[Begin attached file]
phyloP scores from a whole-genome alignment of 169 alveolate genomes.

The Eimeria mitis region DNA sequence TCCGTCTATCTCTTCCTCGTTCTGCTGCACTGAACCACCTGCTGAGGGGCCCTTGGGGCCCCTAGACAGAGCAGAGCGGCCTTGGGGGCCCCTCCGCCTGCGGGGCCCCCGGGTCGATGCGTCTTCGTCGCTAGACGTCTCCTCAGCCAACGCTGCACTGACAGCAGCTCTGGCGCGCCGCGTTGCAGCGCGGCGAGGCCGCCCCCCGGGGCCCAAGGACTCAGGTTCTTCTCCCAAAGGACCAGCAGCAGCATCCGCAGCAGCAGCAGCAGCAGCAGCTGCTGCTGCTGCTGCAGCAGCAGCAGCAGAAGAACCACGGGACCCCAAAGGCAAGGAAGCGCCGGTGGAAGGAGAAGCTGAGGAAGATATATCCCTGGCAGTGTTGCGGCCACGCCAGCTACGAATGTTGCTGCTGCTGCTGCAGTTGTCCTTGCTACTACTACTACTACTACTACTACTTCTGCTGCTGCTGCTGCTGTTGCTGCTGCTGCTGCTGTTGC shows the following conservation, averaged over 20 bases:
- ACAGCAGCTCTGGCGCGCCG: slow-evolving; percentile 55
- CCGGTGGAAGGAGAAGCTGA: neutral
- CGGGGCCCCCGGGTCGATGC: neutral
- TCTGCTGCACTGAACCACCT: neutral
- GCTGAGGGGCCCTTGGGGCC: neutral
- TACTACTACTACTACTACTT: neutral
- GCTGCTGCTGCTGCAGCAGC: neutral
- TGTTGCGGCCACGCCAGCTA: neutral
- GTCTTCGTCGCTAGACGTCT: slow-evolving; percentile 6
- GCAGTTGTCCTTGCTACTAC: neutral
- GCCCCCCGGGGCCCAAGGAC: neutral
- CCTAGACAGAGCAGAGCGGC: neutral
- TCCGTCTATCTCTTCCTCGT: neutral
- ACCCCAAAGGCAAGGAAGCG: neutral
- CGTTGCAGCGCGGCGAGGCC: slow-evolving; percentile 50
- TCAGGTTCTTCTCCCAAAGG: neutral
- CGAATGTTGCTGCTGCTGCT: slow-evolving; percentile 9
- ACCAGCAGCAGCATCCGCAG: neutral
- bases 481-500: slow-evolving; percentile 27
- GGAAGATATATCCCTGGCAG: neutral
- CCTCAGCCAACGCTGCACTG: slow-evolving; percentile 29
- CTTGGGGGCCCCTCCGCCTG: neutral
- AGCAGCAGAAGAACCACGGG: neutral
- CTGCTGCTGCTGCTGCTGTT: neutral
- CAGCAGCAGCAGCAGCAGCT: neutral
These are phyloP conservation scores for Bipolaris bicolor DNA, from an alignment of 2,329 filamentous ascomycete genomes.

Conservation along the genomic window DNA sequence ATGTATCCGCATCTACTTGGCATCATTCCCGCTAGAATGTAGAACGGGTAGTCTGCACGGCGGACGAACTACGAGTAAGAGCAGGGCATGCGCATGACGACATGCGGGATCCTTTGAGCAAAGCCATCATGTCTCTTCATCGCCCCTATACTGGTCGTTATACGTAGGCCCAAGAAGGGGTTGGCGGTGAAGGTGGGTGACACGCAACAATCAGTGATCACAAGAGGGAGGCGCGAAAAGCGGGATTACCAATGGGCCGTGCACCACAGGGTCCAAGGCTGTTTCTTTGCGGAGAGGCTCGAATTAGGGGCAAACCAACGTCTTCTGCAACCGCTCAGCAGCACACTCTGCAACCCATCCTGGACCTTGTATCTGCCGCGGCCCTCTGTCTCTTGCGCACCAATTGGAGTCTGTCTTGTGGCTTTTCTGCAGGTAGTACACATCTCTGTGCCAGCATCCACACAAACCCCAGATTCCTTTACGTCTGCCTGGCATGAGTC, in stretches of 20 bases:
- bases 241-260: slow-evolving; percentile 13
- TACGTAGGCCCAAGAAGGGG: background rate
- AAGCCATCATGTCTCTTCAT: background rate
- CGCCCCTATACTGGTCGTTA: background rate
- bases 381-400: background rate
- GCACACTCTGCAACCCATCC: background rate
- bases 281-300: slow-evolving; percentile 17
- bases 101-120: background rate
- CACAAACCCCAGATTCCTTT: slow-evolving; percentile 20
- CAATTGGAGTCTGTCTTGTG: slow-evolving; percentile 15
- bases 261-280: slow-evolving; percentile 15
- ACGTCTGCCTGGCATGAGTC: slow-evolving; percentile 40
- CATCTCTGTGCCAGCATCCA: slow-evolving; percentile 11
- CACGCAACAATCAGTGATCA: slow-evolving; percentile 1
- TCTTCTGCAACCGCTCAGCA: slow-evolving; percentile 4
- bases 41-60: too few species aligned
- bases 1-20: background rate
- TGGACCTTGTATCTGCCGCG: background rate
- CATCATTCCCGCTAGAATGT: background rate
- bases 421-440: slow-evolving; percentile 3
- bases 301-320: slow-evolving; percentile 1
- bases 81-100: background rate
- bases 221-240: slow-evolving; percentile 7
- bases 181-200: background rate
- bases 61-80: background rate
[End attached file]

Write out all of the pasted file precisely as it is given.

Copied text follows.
phyloP scores from a whole-genome alignment of 169 alveolate genomes.

The Eimeria mitis region DNA sequence TCCGTCTATCTCTTCCTCGTTCTGCTGCACTGAACCACCTGCTGAGGGGCCCTTGGGGCCCCTAGACAGAGCAGAGCGGCCTTGGGGGCCCCTCCGCCTGCGGGGCCCCCGGGTCGATGCGTCTTCGTCGCTAGACGTCTCCTCAGCCAACGCTGCACTGACAGCAGCTCTGGCGCGCCGCGTTGCAGCGCGGCGAGGCCGCCCCCCGGGGCCCAAGGACTCAGGTTCTTCTCCCAAAGGACCAGCAGCAGCATCCGCAGCAGCAGCAGCAGCAGCAGCTGCTGCTGCTGCTGCAGCAGCAGCAGCAGAAGAACCACGGGACCCCAAAGGCAAGGAAGCGCCGGTGGAAGGAGAAGCTGAGGAAGATATATCCCTGGCAGTGTTGCGGCCACGCCAGCTACGAATGTTGCTGCTGCTGCTGCAGTTGTCCTTGCTACTACTACTACTACTACTACTACTTCTGCTGCTGCTGCTGCTGTTGCTGCTGCTGCTGCTGTTGC shows the following conservation, averaged over 20 bases:
- ACAGCAGCTCTGGCGCGCCG: slow-evolving; percentile 55
- CCGGTGGAAGGAGAAGCTGA: neutral
- CGGGGCCCCCGGGTCGATGC: neutral
- TCTGCTGCACTGAACCACCT: neutral
- GCTGAGGGGCCCTTGGGGCC: neutral
- TACTACTACTACTACTACTT: neutral
- GCTGCTGCTGCTGCAGCAGC: neutral
- TGTTGCGGCCACGCCAGCTA: neutral
- GTCTTCGTCGCTAGACGTCT: slow-evolving; percentile 6
- GCAGTTGTCCTTGCTACTAC: neutral
- GCCCCCCGGGGCCCAAGGAC: neutral
- CCTAGACAGAGCAGAGCGGC: neutral
- TCCGTCTATCTCTTCCTCGT: neutral
- ACCCCAAAGGCAAGGAAGCG: neutral
- CGTTGCAGCGCGGCGAGGCC: slow-evolving; percentile 50
- TCAGGTTCTTCTCCCAAAGG: neutral
- CGAATGTTGCTGCTGCTGCT: slow-evolving; percentile 9
- ACCAGCAGCAGCATCCGCAG: neutral
- bases 481-500: slow-evolving; percentile 27
- GGAAGATATATCCCTGGCAG: neutral
- CCTCAGCCAACGCTGCACTG: slow-evolving; percentile 29
- CTTGGGGGCCCCTCCGCCTG: neutral
- AGCAGCAGAAGAACCACGGG: neutral
- CTGCTGCTGCTGCTGCTGTT: neutral
- CAGCAGCAGCAGCAGCAGCT: neutral
These are phyloP conservation scores for Bipolaris bicolor DNA, from an alignment of 2,329 filamentous ascomycete genomes.

Conservation along the genomic window DNA sequence ATGTATCCGCATCTACTTGGCATCATTCCCGCTAGAATGTAGAACGGGTAGTCTGCACGGCGGACGAACTACGAGTAAGAGCAGGGCATGCGCATGACGACATGCGGGATCCTTTGAGCAAAGCCATCATGTCTCTTCATCGCCCCTATACTGGTCGTTATACGTAGGCCCAAGAAGGGGTTGGCGGTGAAGGTGGGTGACACGCAACAATCAGTGATCACAAGAGGGAGGCGCGAAAAGCGGGATTACCAATGGGCCGTGCACCACAGGGTCCAAGGCTGTTTCTTTGCGGAGAGGCTCGAATTAGGGGCAAACCAACGTCTTCTGCAACCGCTCAGCAGCACACTCTGCAACCCATCCTGGACCTTGTATCTGCCGCGGCCCTCTGTCTCTTGCGCACCAATTGGAGTCTGTCTTGTGGCTTTTCTGCAGGTAGTACACATCTCTGTGCCAGCATCCACACAAACCCCAGATTCCTTTACGTCTGCCTGGCATGAGTC, in stretches of 20 bases:
- bases 241-260: slow-evolving; percentile 13
- TACGTAGGCCCAAGAAGGGG: background rate
- AAGCCATCATGTCTCTTCAT: background rate
- CGCCCCTATACTGGTCGTTA: background rate
- bases 381-400: background rate
- GCACACTCTGCAACCCATCC: background rate
- bases 281-300: slow-evolving; percentile 17
- bases 101-120: background rate
- CACAAACCCCAGATTCCTTT: slow-evolving; percentile 20
- CAATTGGAGTCTGTCTTGTG: slow-evolving; percentile 15
- bases 261-280: slow-evolving; percentile 15
- ACGTCTGCCTGGCATGAGTC: slow-evolving; percentile 40
- CATCTCTGTGCCAGCATCCA: slow-evolving; percentile 11
- CACGCAACAATCAGTGATCA: slow-evolving; percentile 1
- TCTTCTGCAACCGCTCAGCA: slow-evolving; percentile 4
- bases 41-60: too few species aligned
- bases 1-20: background rate
- TGGACCTTGTATCTGCCGCG: background rate
- CATCATTCCCGCTAGAATGT: background rate
- bases 421-440: slow-evolving; percentile 3
- bases 301-320: slow-evolving; percentile 1
- bases 81-100: background rate
- bases 221-240: slow-evolving; percentile 7
- bases 181-200: background rate
- bases 61-80: background rate